If you can’t avoid a custody battle, take a firm and directed approach from the beginning. If your spouse refuses to agree to a reasonable custody arrangement on a temporary basis, get right to court with as much evidence as possible showing your proposal is the more sensible one.
Your claim to custody will never get off the ground if you let a situation develop that gives you less time than you’re seeking with your children. The longer the children become accustomed to one arrangement, the more inclined the court will be to continue it. Your failure to act at the outset will place a double burden on you to prove the existing arrangement is bad and that it is in your children’s best interests to make another change. It’s much easier to convince the court at separation your plan is the more reasonable one. Some change has to be made then anyway, because the two of you are separating, so the court is simply being asked to choose the better plan.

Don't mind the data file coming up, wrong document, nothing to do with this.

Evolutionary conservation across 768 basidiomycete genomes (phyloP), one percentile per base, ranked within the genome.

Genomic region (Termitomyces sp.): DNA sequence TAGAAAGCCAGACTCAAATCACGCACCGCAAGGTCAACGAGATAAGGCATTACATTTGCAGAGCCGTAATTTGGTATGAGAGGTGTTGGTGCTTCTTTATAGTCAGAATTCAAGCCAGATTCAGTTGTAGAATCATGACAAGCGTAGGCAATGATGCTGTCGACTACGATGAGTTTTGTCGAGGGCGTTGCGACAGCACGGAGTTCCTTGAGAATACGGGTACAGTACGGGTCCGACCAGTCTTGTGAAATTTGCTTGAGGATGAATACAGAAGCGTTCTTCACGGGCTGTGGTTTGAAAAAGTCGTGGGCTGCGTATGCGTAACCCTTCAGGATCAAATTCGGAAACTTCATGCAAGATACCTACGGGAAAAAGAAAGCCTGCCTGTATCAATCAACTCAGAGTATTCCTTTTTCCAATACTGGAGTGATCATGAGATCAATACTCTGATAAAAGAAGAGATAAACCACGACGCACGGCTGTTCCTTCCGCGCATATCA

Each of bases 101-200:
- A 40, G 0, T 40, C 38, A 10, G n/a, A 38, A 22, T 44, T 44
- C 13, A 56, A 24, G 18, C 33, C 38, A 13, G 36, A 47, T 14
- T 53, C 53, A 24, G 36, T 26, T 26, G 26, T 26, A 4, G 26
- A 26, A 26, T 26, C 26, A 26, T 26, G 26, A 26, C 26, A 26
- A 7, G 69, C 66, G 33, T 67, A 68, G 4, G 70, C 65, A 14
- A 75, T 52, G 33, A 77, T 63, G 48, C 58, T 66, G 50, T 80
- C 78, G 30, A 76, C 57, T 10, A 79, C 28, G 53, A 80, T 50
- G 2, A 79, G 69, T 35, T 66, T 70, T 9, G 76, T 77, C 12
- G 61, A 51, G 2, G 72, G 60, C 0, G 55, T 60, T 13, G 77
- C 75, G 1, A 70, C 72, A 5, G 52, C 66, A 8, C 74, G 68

Generally, move your matter along as quickly as possible to a favorable result. The longer the dispute rages, the greater will be the total rung up in attorneys’ and experts’ fees.
You’re not in any rush to get back to court, however, when you have a favorable order. Let time pass while you entrench yourself as the primary parent. Your spouse is anxious to get, somehow, a favorable child custody evaluation and get back to court for the permanent order, which he or she hopes will provide more time with the children. You have all the time in the world while establishing a favorable status quo with the children. You become the preferred parent in the court’s eyes, a status not likely to be changed by the court except for good reason.
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How to Win Child Custody
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